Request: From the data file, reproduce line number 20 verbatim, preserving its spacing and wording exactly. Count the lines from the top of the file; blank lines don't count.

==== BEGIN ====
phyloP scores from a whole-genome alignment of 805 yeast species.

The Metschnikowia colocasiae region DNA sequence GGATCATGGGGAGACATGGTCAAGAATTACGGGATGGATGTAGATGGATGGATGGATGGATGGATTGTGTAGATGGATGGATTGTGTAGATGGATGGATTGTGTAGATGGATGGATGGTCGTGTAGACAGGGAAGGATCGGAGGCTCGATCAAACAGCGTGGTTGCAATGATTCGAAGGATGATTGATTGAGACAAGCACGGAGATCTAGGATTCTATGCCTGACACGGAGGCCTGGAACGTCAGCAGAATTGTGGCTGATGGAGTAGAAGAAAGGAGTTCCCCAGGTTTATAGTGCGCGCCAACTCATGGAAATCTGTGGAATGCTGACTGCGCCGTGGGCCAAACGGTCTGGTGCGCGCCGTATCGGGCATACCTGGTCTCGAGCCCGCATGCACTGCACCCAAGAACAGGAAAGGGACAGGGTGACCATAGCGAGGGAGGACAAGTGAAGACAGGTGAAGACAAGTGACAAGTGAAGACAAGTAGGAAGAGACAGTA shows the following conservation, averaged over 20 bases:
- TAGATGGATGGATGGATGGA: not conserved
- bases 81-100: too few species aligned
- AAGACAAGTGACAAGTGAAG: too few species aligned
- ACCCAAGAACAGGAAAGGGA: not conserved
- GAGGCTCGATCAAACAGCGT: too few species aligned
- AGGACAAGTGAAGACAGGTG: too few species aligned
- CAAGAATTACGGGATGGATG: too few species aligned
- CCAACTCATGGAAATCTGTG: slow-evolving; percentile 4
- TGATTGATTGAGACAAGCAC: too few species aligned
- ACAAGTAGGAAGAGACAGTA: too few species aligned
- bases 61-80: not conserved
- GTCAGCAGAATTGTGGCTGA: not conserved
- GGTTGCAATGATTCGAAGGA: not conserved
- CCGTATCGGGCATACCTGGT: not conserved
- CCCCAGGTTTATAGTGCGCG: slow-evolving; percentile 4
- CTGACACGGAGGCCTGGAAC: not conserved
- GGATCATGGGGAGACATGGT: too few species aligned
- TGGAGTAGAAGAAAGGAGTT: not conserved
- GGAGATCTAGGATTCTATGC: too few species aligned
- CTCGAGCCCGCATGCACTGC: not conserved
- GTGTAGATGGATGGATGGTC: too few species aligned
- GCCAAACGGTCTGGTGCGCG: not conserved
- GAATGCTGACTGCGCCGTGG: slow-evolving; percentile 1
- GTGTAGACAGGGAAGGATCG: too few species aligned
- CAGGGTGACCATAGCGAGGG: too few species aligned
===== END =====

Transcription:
- TGGAGTAGAAGAAAGGAGTT: not conserved